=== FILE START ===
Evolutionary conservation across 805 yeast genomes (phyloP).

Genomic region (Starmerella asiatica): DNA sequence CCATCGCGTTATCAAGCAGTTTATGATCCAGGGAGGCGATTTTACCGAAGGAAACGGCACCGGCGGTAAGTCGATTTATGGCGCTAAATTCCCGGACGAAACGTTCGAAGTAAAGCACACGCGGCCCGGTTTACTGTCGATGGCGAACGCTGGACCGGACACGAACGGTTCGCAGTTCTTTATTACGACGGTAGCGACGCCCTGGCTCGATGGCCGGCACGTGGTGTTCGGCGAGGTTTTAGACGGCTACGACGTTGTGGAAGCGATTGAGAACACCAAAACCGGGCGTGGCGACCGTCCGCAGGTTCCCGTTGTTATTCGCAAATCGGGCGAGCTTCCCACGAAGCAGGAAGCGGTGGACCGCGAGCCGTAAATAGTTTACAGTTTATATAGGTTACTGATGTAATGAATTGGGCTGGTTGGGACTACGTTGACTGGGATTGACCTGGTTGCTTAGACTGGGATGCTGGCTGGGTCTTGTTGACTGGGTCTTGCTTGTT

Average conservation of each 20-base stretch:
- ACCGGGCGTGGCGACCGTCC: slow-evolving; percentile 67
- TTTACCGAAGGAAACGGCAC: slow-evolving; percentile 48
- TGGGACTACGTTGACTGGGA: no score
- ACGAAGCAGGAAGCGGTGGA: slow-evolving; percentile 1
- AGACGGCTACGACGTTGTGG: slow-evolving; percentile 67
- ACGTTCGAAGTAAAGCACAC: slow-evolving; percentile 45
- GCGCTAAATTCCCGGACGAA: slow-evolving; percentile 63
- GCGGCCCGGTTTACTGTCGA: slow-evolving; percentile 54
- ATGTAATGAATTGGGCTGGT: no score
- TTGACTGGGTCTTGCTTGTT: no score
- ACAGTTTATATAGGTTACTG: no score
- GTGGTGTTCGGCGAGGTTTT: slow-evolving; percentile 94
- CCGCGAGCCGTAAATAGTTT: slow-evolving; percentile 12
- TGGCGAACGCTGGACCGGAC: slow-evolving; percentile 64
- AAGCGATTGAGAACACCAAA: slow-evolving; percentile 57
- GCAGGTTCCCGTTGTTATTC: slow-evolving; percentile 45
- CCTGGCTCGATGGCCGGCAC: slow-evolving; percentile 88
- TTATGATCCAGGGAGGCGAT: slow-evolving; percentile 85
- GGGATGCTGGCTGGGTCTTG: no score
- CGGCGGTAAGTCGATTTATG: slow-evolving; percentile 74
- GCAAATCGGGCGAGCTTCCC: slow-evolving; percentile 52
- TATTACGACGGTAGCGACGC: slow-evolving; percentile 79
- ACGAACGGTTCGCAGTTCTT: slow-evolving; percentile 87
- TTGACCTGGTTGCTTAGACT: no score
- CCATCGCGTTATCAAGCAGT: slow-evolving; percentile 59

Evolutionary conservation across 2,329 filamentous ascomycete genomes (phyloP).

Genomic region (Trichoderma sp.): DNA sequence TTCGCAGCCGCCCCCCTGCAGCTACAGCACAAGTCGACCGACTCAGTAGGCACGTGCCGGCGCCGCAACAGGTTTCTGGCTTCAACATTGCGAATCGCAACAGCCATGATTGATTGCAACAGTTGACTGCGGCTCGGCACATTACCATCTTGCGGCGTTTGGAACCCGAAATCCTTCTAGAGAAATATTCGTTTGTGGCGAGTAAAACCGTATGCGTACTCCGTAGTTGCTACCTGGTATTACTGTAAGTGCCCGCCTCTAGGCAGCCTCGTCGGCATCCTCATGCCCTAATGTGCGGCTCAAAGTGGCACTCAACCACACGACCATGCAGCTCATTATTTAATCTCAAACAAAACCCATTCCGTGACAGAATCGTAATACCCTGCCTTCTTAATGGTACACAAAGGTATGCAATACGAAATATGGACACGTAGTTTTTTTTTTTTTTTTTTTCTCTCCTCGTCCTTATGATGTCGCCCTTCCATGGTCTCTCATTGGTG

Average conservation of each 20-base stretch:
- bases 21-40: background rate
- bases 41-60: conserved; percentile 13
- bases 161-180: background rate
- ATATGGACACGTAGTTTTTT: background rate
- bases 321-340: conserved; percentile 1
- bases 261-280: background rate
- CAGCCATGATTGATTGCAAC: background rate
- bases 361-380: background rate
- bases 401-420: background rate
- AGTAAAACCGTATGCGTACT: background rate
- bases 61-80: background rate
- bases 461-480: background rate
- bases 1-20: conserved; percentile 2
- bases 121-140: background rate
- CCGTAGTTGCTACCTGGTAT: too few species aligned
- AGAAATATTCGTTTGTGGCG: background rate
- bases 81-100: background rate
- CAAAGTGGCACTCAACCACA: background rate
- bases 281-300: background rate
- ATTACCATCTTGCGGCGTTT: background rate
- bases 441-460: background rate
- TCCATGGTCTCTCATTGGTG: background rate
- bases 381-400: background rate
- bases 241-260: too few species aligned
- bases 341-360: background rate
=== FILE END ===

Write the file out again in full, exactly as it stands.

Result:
Evolutionary conservation across 805 yeast genomes (phyloP).

Genomic region (Starmerella asiatica): DNA sequence CCATCGCGTTATCAAGCAGTTTATGATCCAGGGAGGCGATTTTACCGAAGGAAACGGCACCGGCGGTAAGTCGATTTATGGCGCTAAATTCCCGGACGAAACGTTCGAAGTAAAGCACACGCGGCCCGGTTTACTGTCGATGGCGAACGCTGGACCGGACACGAACGGTTCGCAGTTCTTTATTACGACGGTAGCGACGCCCTGGCTCGATGGCCGGCACGTGGTGTTCGGCGAGGTTTTAGACGGCTACGACGTTGTGGAAGCGATTGAGAACACCAAAACCGGGCGTGGCGACCGTCCGCAGGTTCCCGTTGTTATTCGCAAATCGGGCGAGCTTCCCACGAAGCAGGAAGCGGTGGACCGCGAGCCGTAAATAGTTTACAGTTTATATAGGTTACTGATGTAATGAATTGGGCTGGTTGGGACTACGTTGACTGGGATTGACCTGGTTGCTTAGACTGGGATGCTGGCTGGGTCTTGTTGACTGGGTCTTGCTTGTT

Average conservation of each 20-base stretch:
- ACCGGGCGTGGCGACCGTCC: slow-evolving; percentile 67
- TTTACCGAAGGAAACGGCAC: slow-evolving; percentile 48
- TGGGACTACGTTGACTGGGA: no score
- ACGAAGCAGGAAGCGGTGGA: slow-evolving; percentile 1
- AGACGGCTACGACGTTGTGG: slow-evolving; percentile 67
- ACGTTCGAAGTAAAGCACAC: slow-evolving; percentile 45
- GCGCTAAATTCCCGGACGAA: slow-evolving; percentile 63
- GCGGCCCGGTTTACTGTCGA: slow-evolving; percentile 54
- ATGTAATGAATTGGGCTGGT: no score
- TTGACTGGGTCTTGCTTGTT: no score
- ACAGTTTATATAGGTTACTG: no score
- GTGGTGTTCGGCGAGGTTTT: slow-evolving; percentile 94
- CCGCGAGCCGTAAATAGTTT: slow-evolving; percentile 12
- TGGCGAACGCTGGACCGGAC: slow-evolving; percentile 64
- AAGCGATTGAGAACACCAAA: slow-evolving; percentile 57
- GCAGGTTCCCGTTGTTATTC: slow-evolving; percentile 45
- CCTGGCTCGATGGCCGGCAC: slow-evolving; percentile 88
- TTATGATCCAGGGAGGCGAT: slow-evolving; percentile 85
- GGGATGCTGGCTGGGTCTTG: no score
- CGGCGGTAAGTCGATTTATG: slow-evolving; percentile 74
- GCAAATCGGGCGAGCTTCCC: slow-evolving; percentile 52
- TATTACGACGGTAGCGACGC: slow-evolving; percentile 79
- ACGAACGGTTCGCAGTTCTT: slow-evolving; percentile 87
- TTGACCTGGTTGCTTAGACT: no score
- CCATCGCGTTATCAAGCAGT: slow-evolving; percentile 59

Evolutionary conservation across 2,329 filamentous ascomycete genomes (phyloP).

Genomic region (Trichoderma sp.): DNA sequence TTCGCAGCCGCCCCCCTGCAGCTACAGCACAAGTCGACCGACTCAGTAGGCACGTGCCGGCGCCGCAACAGGTTTCTGGCTTCAACATTGCGAATCGCAACAGCCATGATTGATTGCAACAGTTGACTGCGGCTCGGCACATTACCATCTTGCGGCGTTTGGAACCCGAAATCCTTCTAGAGAAATATTCGTTTGTGGCGAGTAAAACCGTATGCGTACTCCGTAGTTGCTACCTGGTATTACTGTAAGTGCCCGCCTCTAGGCAGCCTCGTCGGCATCCTCATGCCCTAATGTGCGGCTCAAAGTGGCACTCAACCACACGACCATGCAGCTCATTATTTAATCTCAAACAAAACCCATTCCGTGACAGAATCGTAATACCCTGCCTTCTTAATGGTACACAAAGGTATGCAATACGAAATATGGACACGTAGTTTTTTTTTTTTTTTTTTTCTCTCCTCGTCCTTATGATGTCGCCCTTCCATGGTCTCTCATTGGTG

Average conservation of each 20-base stretch:
- bases 21-40: background rate
- bases 41-60: conserved; percentile 13
- bases 161-180: background rate
- ATATGGACACGTAGTTTTTT: background rate
- bases 321-340: conserved; percentile 1
- bases 261-280: background rate
- CAGCCATGATTGATTGCAAC: background rate
- bases 361-380: background rate
- bases 401-420: background rate
- AGTAAAACCGTATGCGTACT: background rate
- bases 61-80: background rate
- bases 461-480: background rate
- bases 1-20: conserved; percentile 2
- bases 121-140: background rate
- CCGTAGTTGCTACCTGGTAT: too few species aligned
- AGAAATATTCGTTTGTGGCG: background rate
- bases 81-100: background rate
- CAAAGTGGCACTCAACCACA: background rate
- bases 281-300: background rate
- ATTACCATCTTGCGGCGTTT: background rate
- bases 441-460: background rate
- TCCATGGTCTCTCATTGGTG: background rate
- bases 381-400: background rate
- bases 241-260: too few species aligned
- bases 341-360: background rate